For us, we want to make games, not technology. We can use something that somebody made rather than having five or ten engineers plugging along with a custom engine, which is always working at a lower level than you want it to.

RPS: The tech/game division reminds me of the old joke – or criticism depending how serious the person saying it was – that Carmack and id made engines and tech demos rather than games. I think that was always a little unfair but perhaps there’s some truth in the idea that if you have tech guys at the top of an organisation, you begin with their ideas and find game design solutions to the engine rather than the other way around.

Lund: Tech and game design people often have different mindsets and processes. From a game development point of view, I think that it makes sense to work directly on the game rather than the tech. The people making engines can hire the tech people so they can get on with it. Somebody has to push the boundaries of what’s possible in the engines but having specialist people to do that for two years before we can start coding the game itself, just doesn’t seem the right way to go.

I want to release a game every year or every year and a half, and for them to be bigger and bigger and bigger. Having to reinvent the wheel doesn’t allow me to do that.

RPS: With the alpha going out, can you reinvent the wheel at this point? If people react by asking for changes to certain features, or a certain implementation doesn’t work as well as you’d hoped, can you make changes? Presumably, one of the reasons for the alpha is to get feedback. How flexible can you be at this point?

Lund: Er…42 (laughs). 42 flexible. We definitely think that taking all the mechanics for JA 2 and putting them in is what we wanted to do, so if people say they don’t want a mixture of real-time and turn-based with action points, they’re not going to see that change. But if somebody asks for an indicator for listening distances when sneaking, and they have an idea for how that could be implemented, we’ll definitely take that on board. That’s the kind of feedback we’re looking for.

RPS: Have you had much interactions with the JA 2 mod community?

Lund: Too little. It’s not four hours ago that I poked our guys to get cracking so that we before we reach Early Access we have the chance to discuss things with them and still have time to be flexible when we have their feedback.

RPS: Does it feel good to be this close to alpha?

Lund: It does. (pause) There’s obviously some expectation management. It’s the tricky part. We really want to hype the game and we think that we have a really cool game, but at the same time we didn’t get two or three million dollars in the Kickstarter, so we do have limitations as to the amount of stuff that’s in there. We’ll have to reuse some of the music and the voiceovers, and some of the models as well, even though we’ve created a whole set of things.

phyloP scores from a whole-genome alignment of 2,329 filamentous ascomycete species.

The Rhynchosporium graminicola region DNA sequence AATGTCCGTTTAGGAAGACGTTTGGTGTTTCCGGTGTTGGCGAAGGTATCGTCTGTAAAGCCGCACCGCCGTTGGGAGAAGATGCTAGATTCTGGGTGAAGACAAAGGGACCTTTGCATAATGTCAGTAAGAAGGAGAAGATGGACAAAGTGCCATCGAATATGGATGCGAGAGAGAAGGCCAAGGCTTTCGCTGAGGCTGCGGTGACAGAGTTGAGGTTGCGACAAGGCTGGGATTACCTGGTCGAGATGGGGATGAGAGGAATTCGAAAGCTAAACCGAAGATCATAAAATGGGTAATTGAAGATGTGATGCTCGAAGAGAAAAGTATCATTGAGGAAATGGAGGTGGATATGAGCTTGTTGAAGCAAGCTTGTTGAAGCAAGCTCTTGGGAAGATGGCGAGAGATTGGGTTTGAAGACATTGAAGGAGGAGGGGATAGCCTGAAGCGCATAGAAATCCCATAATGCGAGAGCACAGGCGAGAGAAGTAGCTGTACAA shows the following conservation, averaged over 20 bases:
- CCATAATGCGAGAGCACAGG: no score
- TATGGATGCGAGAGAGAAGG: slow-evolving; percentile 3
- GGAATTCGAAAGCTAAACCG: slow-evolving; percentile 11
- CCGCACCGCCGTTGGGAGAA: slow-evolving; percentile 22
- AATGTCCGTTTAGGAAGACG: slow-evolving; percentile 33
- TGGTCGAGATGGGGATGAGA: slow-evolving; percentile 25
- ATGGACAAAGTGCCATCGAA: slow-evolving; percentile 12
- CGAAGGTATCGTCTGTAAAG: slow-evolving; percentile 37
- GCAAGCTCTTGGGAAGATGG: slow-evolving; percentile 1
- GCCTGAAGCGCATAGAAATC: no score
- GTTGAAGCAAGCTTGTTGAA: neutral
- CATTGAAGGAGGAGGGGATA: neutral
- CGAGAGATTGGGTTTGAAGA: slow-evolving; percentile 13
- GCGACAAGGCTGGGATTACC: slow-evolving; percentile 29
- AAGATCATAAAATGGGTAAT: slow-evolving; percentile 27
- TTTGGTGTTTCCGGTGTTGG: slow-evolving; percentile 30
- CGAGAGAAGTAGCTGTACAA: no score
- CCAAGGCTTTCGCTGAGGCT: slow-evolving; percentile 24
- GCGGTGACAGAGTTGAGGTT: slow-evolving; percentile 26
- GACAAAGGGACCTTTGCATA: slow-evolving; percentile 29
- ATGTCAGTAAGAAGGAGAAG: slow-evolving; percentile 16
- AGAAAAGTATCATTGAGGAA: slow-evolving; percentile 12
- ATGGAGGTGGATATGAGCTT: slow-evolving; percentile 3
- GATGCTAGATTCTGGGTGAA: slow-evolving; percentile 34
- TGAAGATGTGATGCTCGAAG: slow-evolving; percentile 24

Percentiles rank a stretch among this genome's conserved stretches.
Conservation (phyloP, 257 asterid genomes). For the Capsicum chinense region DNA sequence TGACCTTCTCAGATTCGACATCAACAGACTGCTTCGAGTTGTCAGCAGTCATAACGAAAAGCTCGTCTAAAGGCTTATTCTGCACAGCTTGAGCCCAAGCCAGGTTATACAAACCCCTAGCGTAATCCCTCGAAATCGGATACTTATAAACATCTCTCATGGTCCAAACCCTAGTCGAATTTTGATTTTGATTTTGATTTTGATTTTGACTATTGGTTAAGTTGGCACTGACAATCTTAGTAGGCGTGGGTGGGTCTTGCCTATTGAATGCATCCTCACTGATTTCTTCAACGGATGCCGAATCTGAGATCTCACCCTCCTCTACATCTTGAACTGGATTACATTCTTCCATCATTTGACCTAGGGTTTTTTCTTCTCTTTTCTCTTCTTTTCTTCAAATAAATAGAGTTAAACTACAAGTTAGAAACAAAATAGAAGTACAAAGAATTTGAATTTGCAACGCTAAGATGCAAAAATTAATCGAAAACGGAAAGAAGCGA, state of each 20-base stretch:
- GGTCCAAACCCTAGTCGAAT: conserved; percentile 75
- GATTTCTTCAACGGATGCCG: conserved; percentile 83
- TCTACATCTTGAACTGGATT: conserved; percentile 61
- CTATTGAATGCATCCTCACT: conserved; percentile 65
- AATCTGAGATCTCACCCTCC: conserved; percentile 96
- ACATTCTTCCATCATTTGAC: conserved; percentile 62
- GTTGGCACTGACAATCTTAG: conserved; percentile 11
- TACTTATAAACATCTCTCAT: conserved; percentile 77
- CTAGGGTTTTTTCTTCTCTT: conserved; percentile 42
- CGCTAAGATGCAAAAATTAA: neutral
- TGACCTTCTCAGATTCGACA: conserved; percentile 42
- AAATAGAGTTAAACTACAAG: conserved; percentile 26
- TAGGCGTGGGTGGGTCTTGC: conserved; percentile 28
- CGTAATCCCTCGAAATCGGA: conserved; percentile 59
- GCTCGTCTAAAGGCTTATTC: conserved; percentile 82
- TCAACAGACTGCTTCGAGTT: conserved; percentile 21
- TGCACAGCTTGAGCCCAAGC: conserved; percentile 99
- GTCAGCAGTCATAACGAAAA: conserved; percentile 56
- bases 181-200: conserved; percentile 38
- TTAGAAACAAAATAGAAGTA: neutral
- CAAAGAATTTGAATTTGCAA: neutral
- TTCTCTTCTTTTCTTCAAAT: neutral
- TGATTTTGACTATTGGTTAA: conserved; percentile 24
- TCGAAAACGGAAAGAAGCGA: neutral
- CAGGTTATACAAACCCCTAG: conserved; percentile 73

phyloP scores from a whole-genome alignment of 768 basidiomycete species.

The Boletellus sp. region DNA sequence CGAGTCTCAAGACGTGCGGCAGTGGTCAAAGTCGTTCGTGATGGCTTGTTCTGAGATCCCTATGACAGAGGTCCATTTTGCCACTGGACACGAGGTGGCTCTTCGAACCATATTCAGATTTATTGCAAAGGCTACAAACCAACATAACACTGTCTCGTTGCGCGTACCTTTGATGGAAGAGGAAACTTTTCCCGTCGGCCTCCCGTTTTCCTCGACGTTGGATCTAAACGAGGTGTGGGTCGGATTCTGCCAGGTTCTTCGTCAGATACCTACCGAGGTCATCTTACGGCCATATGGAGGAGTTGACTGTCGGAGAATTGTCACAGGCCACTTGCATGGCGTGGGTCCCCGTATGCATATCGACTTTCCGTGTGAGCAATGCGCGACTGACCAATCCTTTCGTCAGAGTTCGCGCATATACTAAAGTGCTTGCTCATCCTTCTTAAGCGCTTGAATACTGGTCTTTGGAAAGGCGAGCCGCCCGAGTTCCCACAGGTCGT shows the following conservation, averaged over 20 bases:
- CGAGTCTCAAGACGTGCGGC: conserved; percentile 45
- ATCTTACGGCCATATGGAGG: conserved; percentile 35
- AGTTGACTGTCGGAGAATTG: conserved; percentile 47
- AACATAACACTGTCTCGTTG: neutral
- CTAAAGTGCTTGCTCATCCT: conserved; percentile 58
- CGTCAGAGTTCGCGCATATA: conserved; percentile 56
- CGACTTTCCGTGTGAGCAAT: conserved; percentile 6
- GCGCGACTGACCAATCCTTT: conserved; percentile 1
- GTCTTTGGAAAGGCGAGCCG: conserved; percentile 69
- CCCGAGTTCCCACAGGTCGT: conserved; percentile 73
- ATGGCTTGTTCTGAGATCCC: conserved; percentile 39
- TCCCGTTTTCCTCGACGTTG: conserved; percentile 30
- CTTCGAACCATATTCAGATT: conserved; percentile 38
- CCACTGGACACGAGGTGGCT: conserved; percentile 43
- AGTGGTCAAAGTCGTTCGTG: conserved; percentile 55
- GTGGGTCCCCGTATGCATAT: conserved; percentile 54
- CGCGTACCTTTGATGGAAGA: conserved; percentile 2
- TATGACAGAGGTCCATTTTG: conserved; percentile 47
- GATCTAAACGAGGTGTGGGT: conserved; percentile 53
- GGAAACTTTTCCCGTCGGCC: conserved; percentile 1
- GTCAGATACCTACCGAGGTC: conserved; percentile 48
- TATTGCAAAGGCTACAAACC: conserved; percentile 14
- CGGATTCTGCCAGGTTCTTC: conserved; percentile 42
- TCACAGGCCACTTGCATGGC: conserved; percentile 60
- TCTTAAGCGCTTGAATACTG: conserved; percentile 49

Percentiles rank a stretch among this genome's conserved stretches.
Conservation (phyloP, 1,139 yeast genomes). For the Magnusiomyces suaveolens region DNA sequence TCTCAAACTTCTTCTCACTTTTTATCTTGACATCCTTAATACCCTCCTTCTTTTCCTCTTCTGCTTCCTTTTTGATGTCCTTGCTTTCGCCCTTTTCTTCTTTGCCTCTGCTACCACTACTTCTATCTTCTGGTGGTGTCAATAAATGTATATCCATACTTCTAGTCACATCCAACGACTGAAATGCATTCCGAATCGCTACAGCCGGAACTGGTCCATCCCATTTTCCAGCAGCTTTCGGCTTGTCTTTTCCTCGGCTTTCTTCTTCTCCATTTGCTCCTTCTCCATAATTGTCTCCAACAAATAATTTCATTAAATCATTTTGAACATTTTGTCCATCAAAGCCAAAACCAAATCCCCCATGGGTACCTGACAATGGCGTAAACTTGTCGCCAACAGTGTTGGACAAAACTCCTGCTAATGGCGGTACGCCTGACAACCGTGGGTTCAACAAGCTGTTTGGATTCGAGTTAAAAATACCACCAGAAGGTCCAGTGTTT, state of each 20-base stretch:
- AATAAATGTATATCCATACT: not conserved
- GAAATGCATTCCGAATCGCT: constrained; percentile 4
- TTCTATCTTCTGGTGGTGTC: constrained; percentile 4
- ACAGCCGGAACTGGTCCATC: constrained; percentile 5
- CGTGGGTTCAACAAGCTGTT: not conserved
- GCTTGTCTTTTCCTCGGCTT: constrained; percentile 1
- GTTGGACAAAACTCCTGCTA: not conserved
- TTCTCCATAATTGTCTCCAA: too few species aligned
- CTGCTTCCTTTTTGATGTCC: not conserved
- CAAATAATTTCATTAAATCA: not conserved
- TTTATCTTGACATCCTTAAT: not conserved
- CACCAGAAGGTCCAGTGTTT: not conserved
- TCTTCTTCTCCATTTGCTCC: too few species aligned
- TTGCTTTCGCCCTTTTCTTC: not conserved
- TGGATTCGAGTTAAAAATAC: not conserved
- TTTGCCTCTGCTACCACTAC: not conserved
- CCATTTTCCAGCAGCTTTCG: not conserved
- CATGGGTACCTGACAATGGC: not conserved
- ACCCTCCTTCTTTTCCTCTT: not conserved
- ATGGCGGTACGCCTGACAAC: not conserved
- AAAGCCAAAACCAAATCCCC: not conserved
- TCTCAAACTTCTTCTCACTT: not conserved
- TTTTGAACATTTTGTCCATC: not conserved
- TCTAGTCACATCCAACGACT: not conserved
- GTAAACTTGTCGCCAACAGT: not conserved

It’s that expectation management thing that is going to be hard. People might expect 200 sectors because there were more than a hundred in JA 2 and think that it’s going to be bigger than the previous game – that kind of expectation is something we cannot fulfil. There is a large large list of things that we really wanted to get in there but it simply wasn’t possible but we couldn’t on the smaller budget we have.

But that doesn’t mean we’re not going to try and push it as hard as we can and, for us, a lot of the core elements is what we’ve concentrated on. Getting the combat right was the most important thing for us, along with modding. The combat has to be cool, interesting and complex enough that people want to play with it. If we fail on that, it won’t matter what we wrap the game in. It won’t work.

As for the modding, that is so important because it means that all the ambitions we had for the game can still happen, and somebody else can sit down and make it happen with us.

RPS: Obviously this depends on sales to an extent, but do you plan to work on DLC or large-scale expansions? Or will the modding tools allow for sufficient post-release content without your involvement?